Kokum: Murray Hill's South Indian Road Trip

Kumily chicken fry. [Photographs: Max Falkowitz]


106 Lexington Avenue, New York, NY 10016 (b/n 27th and 28th Streets; map); 212-684-6842; kokumny.com
Setting: A modern, if slightly chintzy room that fills up with Indian diners at peak hours
Service: Solicitous and helpful
Compare To: Chote Nawab, Malai Marke
Must-Haves: Kumily chicken fry, lemon rice, pulissery, allepy meen cury
Cost: Appetizers $5 to $12, mains $12 to $20
Recommendation: Recommended with reservations. An eye-opening offering of South Indian cooking that's sometimes delicious, sometimes just alright.

If you have even a passing interest in Indian food, there's a good chance you've eaten at one of Shiva Natarajan's restaurants. The soft-spoken chef/restaurateur has built a sizable New York empire—his extant restaurants count Chola, Dhaba, Bhojan, Chote Nawab, and Malai Marke—and his kitchens have cooked up some of the city's most unique South Asian food. If last week's investigations into New York's regional Indian cooking got you hungry, take note of how many Natarajan restaurants were mentioned.

His newest venture is Kokum, which replaces Singapura, his not-too-successful foray into Southeast Asian cuisine. This restaurant hews closer to home; Natarajan was born in Chennai, the capital of the southern state of Tamil Nadu, and the food at Kokum represents a "culinary tour through the southern coast of India," inspired, among others, by the cuisines of Andhra Pradesh, Tamil Nadu, Karnataka, and—especially rare in New York—seafood-heavy Kerala. New York's Indian cuisine still skews towards the rich (heavy in unskilled hands) cooking of the country's northern regions, which makes the purely southern Kokum one of Manhattan's most distinctive Indian restaurants. A meal there is a journey well worth taking, even if the food doesn't always succeed.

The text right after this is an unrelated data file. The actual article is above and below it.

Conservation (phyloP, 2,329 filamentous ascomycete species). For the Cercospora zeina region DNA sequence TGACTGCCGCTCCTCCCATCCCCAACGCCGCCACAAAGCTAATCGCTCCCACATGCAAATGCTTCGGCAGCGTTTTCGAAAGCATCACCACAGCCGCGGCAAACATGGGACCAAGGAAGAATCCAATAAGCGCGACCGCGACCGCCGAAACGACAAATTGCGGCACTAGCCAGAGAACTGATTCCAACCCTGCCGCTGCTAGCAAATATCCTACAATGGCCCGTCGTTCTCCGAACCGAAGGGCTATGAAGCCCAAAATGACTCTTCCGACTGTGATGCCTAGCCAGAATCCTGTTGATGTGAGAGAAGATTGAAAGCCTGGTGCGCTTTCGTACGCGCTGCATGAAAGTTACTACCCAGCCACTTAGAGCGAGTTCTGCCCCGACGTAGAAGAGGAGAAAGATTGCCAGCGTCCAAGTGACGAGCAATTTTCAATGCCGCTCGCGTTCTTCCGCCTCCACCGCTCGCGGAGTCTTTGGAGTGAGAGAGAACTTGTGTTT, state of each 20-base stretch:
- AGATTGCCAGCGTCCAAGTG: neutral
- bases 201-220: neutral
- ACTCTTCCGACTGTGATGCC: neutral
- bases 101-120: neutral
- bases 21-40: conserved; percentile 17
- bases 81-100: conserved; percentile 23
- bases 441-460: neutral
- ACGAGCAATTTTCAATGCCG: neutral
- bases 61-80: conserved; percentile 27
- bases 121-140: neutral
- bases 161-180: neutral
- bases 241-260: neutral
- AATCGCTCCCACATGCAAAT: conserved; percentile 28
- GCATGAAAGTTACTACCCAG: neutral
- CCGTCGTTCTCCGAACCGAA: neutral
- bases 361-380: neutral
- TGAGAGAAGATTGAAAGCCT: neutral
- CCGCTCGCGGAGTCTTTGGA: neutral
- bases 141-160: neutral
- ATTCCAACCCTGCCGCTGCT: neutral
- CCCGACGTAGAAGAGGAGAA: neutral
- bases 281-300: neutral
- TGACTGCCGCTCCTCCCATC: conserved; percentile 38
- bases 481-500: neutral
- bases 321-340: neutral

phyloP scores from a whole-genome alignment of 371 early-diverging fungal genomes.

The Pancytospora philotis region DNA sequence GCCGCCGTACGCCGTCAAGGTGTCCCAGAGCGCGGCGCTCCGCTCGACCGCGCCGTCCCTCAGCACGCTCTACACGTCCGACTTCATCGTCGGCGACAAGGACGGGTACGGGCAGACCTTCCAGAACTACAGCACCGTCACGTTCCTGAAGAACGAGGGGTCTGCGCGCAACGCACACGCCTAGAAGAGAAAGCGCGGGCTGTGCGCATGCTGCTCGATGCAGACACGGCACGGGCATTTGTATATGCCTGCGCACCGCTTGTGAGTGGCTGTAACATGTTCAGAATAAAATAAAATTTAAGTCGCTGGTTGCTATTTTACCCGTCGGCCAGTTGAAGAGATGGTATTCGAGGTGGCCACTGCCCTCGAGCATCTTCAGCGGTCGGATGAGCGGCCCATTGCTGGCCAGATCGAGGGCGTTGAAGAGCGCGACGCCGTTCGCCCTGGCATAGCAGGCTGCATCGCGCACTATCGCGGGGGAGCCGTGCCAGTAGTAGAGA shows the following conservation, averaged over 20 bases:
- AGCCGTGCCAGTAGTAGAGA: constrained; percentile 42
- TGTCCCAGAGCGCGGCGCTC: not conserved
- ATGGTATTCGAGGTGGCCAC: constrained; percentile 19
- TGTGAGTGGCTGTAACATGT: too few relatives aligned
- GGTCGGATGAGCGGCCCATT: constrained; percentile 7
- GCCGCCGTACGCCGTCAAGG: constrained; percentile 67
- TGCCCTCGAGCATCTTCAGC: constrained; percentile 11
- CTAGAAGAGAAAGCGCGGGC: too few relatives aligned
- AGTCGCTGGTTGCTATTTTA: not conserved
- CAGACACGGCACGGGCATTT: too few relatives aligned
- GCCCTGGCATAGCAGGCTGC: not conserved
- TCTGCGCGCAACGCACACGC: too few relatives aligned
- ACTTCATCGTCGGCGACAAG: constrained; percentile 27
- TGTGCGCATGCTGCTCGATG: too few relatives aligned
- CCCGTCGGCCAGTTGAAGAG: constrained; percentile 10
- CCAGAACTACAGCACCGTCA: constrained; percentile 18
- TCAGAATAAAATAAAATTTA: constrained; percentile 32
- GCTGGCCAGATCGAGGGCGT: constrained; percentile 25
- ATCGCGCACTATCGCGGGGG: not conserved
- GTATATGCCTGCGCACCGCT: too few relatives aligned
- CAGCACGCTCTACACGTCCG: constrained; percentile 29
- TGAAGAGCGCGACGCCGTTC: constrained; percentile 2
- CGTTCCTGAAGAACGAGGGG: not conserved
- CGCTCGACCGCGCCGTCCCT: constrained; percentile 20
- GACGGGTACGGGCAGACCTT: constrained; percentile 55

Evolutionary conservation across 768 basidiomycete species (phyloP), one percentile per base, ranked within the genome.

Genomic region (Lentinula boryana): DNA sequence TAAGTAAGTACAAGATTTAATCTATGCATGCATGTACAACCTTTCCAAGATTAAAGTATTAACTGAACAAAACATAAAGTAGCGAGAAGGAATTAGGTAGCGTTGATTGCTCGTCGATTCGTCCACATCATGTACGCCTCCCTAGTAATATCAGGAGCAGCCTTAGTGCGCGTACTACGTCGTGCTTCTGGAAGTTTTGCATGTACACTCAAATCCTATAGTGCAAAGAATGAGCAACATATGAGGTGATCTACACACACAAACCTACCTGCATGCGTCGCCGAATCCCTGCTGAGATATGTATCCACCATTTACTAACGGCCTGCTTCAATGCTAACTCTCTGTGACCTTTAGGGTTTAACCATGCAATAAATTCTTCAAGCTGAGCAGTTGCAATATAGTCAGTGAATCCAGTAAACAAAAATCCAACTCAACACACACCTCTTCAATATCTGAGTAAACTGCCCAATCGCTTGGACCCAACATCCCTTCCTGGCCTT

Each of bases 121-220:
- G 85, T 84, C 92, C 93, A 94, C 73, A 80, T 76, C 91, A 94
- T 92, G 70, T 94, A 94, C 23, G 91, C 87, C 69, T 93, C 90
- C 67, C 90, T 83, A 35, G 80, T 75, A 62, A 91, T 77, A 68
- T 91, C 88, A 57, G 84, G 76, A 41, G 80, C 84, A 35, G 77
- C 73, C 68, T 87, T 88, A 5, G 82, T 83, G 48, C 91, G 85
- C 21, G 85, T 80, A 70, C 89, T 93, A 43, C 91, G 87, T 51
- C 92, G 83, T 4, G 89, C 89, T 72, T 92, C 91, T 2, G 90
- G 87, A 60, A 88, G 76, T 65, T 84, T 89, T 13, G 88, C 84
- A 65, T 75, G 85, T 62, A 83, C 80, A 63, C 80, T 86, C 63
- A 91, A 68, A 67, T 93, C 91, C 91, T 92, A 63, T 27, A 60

Allepy meen curry.

With so many cuisines feeding into the kitchen, it's difficult to make generalizations about the food. But here goes: the cooking at Kokum is clean, light on the oil and butter, full of interesting seafood and vegetable preparations, and generally subtle on spicy heat. At their best, dishes extoll a singular ingredient: pungent and peppery curry leaf or creamy coconut or a kick of dried chili backed by vegetal flavors.

Other times, a light hand with the spicing leads to food that's somewhat bland. The kitchen is still uneven—dishes excellent one night are just okay on another—but chances are you'll get some full-flavored plates alongside milder ones to balance them out, which works out just fine if you order family-style.

Moru pulissery.

The cream of the crop from my visits: Kumily Chicken Fry ($10), tender chunks of chicken blasted with a crust of spices, green chilies, and curry leaves, cooked until just crisp—peppery, genuinely hot, and not a shade overcooked. Allepy Meen Curry ($19) features red snapper gently simmered in a thick, brilliantly tangy sauce of unripe mango, a refreshing change-up from overcooked fish curries elsewhere.

More winners: Moru Pulissery ($13) is a thin curry of buttermilk with coconut, soft white pumpkin, and curry leaf, a little tangy with the leaf's telltale pungency, but as comforting as a bowl of mac and cheese. I couldn't help but spoon it over Lemon Rice ($8), which adds the crunch of peanuts to the thrum of fried mustard seeds and long grain rice soaked with lemon (though this was one dish that ran full-throttle on one meal and only half-speed, still tasty if not arresting, during another).